Why the White House may be forced to get tough on China

July 29, 2009

Might America and China be headed toward a falling out over currency issues as U.S. unemployment worsens? The always superinsightful Andy Busch of BMO Capital Markets makes a helluva point here (bold is mine):

Under the Bush administration, the US Treasury had a clear policy of pressuring the Chinese to change their currency regime that kept the currency stable and generated massive US dollar reserve accumulation. This structure created the massive imbalances between the countries and created worries that situation was inherently unstable and dangerous.

Under the Obama administration, the US Treasury is not pressuring the Chinese and this was apparent during the meetings this week. President Barack Obama opened Monday’s discussions by declaring that the United States sought a new era of “cooperation, not confrontation” with China and that management of the U.S.-China relationship would be a major factor in defining the history of the 21st century according to AP.

This set the tone of the meetings to not upset the delicate fiscal and monetary paradigms that are in place. Treasury Secretary Tim Geithner made no mention of the Chinese currency regime nor of the detrimental effect it continues to have on global imbalances.

The irony is that the Chinese are the ones publicly stating that there are major concerns with the United States and the way the Obama administration and Congress are running their finances. After the Monday talks had ended, Assistant Finance Minister Zhu Guangyao said, “We sincerely hope the U.S. fiscal deficit will be reduced, year after year….The Chinese government is a responsible government and first and foremost our responsibility is the Chinese people, so of course we are concerned about the security of the Chinese assets.”

So while the Chinese are sticking up for their workers, the US appears to be abandoning theirs. I wonder how long US manufacturers and US labor will continue to cooperate and not confront the Obama administration on this issue when unemployment breaches 10%?

4 comments

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This is one of the most ridiculous statements I have ever read..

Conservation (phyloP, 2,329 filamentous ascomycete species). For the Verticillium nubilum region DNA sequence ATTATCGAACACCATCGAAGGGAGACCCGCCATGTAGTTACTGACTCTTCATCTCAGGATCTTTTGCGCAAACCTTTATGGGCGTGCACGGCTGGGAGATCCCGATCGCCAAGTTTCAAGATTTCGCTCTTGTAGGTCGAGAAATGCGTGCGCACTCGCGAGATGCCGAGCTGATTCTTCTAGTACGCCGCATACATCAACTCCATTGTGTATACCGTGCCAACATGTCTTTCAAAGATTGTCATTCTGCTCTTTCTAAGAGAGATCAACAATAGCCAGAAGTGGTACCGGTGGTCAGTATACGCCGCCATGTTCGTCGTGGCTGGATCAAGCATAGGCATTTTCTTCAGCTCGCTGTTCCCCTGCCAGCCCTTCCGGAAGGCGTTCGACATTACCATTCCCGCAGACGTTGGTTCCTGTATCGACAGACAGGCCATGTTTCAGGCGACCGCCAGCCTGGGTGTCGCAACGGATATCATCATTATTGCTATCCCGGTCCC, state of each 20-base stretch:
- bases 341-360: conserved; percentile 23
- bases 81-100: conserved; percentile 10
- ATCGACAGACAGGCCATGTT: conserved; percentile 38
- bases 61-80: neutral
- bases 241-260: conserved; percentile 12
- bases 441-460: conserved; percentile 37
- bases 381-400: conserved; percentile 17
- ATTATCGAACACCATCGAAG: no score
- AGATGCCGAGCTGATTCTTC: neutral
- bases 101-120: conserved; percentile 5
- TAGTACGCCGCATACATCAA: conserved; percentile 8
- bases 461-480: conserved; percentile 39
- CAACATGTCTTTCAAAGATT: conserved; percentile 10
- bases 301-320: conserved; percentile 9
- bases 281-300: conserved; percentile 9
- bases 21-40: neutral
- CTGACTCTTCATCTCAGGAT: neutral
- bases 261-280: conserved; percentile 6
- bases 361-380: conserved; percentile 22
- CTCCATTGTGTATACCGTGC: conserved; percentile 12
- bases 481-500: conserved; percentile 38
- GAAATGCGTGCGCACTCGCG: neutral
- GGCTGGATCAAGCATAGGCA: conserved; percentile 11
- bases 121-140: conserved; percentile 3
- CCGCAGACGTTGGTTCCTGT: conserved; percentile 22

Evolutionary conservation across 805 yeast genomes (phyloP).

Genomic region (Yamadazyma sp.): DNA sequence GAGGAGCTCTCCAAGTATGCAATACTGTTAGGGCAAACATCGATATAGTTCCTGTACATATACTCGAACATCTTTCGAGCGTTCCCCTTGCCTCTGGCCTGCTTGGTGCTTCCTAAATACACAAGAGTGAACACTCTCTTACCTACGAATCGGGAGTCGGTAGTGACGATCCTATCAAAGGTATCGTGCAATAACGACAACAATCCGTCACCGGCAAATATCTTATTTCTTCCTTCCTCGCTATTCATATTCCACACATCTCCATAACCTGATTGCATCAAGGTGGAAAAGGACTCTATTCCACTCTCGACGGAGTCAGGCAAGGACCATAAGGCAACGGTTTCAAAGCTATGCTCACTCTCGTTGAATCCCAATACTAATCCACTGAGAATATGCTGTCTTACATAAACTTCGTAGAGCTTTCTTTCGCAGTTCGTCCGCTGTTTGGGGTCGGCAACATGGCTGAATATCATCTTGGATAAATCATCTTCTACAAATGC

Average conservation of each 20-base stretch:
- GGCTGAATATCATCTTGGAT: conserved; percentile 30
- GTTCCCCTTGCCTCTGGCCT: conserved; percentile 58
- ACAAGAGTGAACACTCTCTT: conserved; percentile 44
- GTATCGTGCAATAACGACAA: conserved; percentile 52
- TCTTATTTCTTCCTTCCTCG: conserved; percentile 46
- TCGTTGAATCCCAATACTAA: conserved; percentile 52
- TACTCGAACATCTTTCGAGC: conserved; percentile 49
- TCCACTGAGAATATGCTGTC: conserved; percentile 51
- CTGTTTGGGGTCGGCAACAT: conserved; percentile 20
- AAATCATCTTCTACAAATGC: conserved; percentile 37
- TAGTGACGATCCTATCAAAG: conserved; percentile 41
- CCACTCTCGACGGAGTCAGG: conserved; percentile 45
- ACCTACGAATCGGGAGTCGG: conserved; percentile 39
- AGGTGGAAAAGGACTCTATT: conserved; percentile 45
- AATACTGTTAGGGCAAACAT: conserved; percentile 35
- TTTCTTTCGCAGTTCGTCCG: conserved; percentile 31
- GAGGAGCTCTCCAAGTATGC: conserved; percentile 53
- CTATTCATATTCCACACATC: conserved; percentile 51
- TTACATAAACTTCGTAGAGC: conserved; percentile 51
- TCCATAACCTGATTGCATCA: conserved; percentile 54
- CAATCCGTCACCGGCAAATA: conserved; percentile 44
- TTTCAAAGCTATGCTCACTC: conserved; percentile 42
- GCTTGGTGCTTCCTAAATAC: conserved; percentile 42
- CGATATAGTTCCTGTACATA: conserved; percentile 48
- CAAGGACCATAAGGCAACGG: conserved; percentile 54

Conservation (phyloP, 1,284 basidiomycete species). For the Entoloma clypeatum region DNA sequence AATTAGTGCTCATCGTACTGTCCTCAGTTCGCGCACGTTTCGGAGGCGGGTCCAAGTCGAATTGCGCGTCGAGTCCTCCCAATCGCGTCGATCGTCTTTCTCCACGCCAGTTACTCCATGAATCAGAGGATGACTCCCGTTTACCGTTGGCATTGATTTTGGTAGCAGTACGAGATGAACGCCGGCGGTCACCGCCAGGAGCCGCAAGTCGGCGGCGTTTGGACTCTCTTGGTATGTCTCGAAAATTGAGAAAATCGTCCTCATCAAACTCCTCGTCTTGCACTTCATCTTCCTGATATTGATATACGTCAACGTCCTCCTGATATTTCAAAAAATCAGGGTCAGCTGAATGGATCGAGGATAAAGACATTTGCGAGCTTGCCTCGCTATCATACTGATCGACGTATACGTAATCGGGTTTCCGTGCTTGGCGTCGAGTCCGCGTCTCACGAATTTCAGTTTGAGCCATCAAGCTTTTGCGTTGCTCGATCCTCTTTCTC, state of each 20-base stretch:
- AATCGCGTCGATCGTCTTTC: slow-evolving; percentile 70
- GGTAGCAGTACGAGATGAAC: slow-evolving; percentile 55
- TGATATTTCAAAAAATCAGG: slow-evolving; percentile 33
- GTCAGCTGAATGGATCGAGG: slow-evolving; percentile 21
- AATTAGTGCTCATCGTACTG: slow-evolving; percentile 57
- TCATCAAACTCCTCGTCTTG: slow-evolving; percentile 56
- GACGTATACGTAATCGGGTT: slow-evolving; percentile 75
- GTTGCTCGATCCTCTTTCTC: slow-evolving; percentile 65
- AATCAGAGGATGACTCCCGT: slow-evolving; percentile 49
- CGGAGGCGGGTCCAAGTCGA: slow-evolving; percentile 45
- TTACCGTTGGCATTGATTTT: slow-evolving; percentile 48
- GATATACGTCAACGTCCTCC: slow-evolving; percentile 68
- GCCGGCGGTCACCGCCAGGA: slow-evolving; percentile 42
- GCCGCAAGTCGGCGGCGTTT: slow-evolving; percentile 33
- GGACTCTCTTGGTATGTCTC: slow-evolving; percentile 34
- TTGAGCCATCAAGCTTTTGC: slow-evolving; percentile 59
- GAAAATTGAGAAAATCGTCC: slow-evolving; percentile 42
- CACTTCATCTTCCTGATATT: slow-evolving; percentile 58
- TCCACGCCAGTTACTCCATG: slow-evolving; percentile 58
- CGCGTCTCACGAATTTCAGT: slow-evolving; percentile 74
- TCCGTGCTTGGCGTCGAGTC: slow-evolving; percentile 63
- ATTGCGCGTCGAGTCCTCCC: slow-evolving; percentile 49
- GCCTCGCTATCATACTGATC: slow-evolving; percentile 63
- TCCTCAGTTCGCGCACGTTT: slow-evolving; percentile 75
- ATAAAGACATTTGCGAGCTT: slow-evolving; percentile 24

“The Chinese government is a responsible government and first and foremost our responsibility is the Chinese people”

Whats scary, is that The Party actually believes it. I wonder how the rural peasant farmers; who drink toxic runoff, are jailed for political disobedience; and who barely subsist, would respond to the above statement?

Posted by Greg | Report as abusive

Forced to get tough on China? What a laugh!

Posted by jason | Report as abusive

with China, it is never adequate to look at the surface of a statement. To say the Chinese are “sticking up for their workers” is obvious to the point of absurdity.

As someone who studies Chinese culture, the more interesting statement by Zhu cited is, “[The Chinese] sincerely hope the U.S. fiscal deficit will be reduced”.

Reading between the lines, this expression of ‘sincere hope’ should read more like, ‘we expect the US to cooperate with us and tone down its rhetoric in exchange for continuing to hold your debt’.

The “responsibility [to] the Chinese people” was more likely a veiled reference to China’s continued desire to struictly manage the value of the Yuan. China’s concern is with maintaining the pace of domestic growth without overheating. If that means arguing for a non-dollar reserve currency or unloading billions in US debt in order to manage domestic inflation, then so be it.

So it’s not so much that China is ‘sticking up for its workers’, as that China is interested in cooperation so long as it continues to benefit their domestic agenda, and no further.

Posted by hariolor | Report as abusive

…visualize this scene…

(grocery store, spoiled toddler Geithner wailing, writheing noodle legs, exasperated Chinese guardian)

“But I want you to float the Yuan! I won’t monetize the debt….I promise! You have to float the Yuan, you just have to!”

Posted by Hank Reardon | Report as abusive